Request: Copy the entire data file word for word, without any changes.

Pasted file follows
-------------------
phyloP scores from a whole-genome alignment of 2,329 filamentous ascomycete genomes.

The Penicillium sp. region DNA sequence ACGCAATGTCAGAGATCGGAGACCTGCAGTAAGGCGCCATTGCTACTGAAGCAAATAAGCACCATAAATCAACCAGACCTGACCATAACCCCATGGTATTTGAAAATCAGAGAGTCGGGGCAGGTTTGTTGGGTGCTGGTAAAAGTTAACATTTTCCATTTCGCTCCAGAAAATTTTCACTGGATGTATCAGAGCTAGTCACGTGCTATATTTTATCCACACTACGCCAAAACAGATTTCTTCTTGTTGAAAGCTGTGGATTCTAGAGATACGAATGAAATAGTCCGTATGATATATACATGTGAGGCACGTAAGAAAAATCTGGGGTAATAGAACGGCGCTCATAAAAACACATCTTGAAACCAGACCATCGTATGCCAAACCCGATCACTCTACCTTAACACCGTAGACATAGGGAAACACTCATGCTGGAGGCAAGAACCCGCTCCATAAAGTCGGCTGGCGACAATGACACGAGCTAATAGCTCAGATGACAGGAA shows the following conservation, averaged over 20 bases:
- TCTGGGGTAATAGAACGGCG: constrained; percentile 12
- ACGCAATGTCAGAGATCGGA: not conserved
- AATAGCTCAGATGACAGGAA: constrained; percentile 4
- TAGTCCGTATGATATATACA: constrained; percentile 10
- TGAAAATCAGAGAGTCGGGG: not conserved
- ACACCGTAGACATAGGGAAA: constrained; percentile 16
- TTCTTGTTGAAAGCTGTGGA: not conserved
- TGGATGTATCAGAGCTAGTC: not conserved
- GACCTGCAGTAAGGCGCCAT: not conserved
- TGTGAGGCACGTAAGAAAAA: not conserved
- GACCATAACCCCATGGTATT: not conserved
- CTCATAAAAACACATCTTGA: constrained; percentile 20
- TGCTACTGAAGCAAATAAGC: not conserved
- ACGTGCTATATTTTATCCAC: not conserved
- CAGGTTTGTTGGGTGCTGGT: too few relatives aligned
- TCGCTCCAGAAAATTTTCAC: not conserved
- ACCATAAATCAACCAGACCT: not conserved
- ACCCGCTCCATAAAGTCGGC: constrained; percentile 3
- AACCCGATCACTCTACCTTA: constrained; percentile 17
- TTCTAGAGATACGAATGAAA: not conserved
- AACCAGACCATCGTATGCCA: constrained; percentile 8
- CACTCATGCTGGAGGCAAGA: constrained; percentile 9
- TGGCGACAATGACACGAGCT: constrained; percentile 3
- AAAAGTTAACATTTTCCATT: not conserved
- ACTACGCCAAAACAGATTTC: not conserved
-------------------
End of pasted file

phyloP scores from a whole-genome alignment of 2,329 filamentous ascomycete genomes.

The Penicillium sp. region DNA sequence ACGCAATGTCAGAGATCGGAGACCTGCAGTAAGGCGCCATTGCTACTGAAGCAAATAAGCACCATAAATCAACCAGACCTGACCATAACCCCATGGTATTTGAAAATCAGAGAGTCGGGGCAGGTTTGTTGGGTGCTGGTAAAAGTTAACATTTTCCATTTCGCTCCAGAAAATTTTCACTGGATGTATCAGAGCTAGTCACGTGCTATATTTTATCCACACTACGCCAAAACAGATTTCTTCTTGTTGAAAGCTGTGGATTCTAGAGATACGAATGAAATAGTCCGTATGATATATACATGTGAGGCACGTAAGAAAAATCTGGGGTAATAGAACGGCGCTCATAAAAACACATCTTGAAACCAGACCATCGTATGCCAAACCCGATCACTCTACCTTAACACCGTAGACATAGGGAAACACTCATGCTGGAGGCAAGAACCCGCTCCATAAAGTCGGCTGGCGACAATGACACGAGCTAATAGCTCAGATGACAGGAA shows the following conservation, averaged over 20 bases:
- TCTGGGGTAATAGAACGGCG: constrained; percentile 12
- ACGCAATGTCAGAGATCGGA: not conserved
- AATAGCTCAGATGACAGGAA: constrained; percentile 4
- TAGTCCGTATGATATATACA: constrained; percentile 10
- TGAAAATCAGAGAGTCGGGG: not conserved
- ACACCGTAGACATAGGGAAA: constrained; percentile 16
- TTCTTGTTGAAAGCTGTGGA: not conserved
- TGGATGTATCAGAGCTAGTC: not conserved
- GACCTGCAGTAAGGCGCCAT: not conserved
- TGTGAGGCACGTAAGAAAAA: not conserved
- GACCATAACCCCATGGTATT: not conserved
- CTCATAAAAACACATCTTGA: constrained; percentile 20
- TGCTACTGAAGCAAATAAGC: not conserved
- ACGTGCTATATTTTATCCAC: not conserved
- CAGGTTTGTTGGGTGCTGGT: too few relatives aligned
- TCGCTCCAGAAAATTTTCAC: not conserved
- ACCATAAATCAACCAGACCT: not conserved
- ACCCGCTCCATAAAGTCGGC: constrained; percentile 3
- AACCCGATCACTCTACCTTA: constrained; percentile 17
- TTCTAGAGATACGAATGAAA: not conserved
- AACCAGACCATCGTATGCCA: constrained; percentile 8
- CACTCATGCTGGAGGCAAGA: constrained; percentile 9
- TGGCGACAATGACACGAGCT: constrained; percentile 3
- AAAAGTTAACATTTTCCATT: not conserved
- ACTACGCCAAAACAGATTTC: not conserved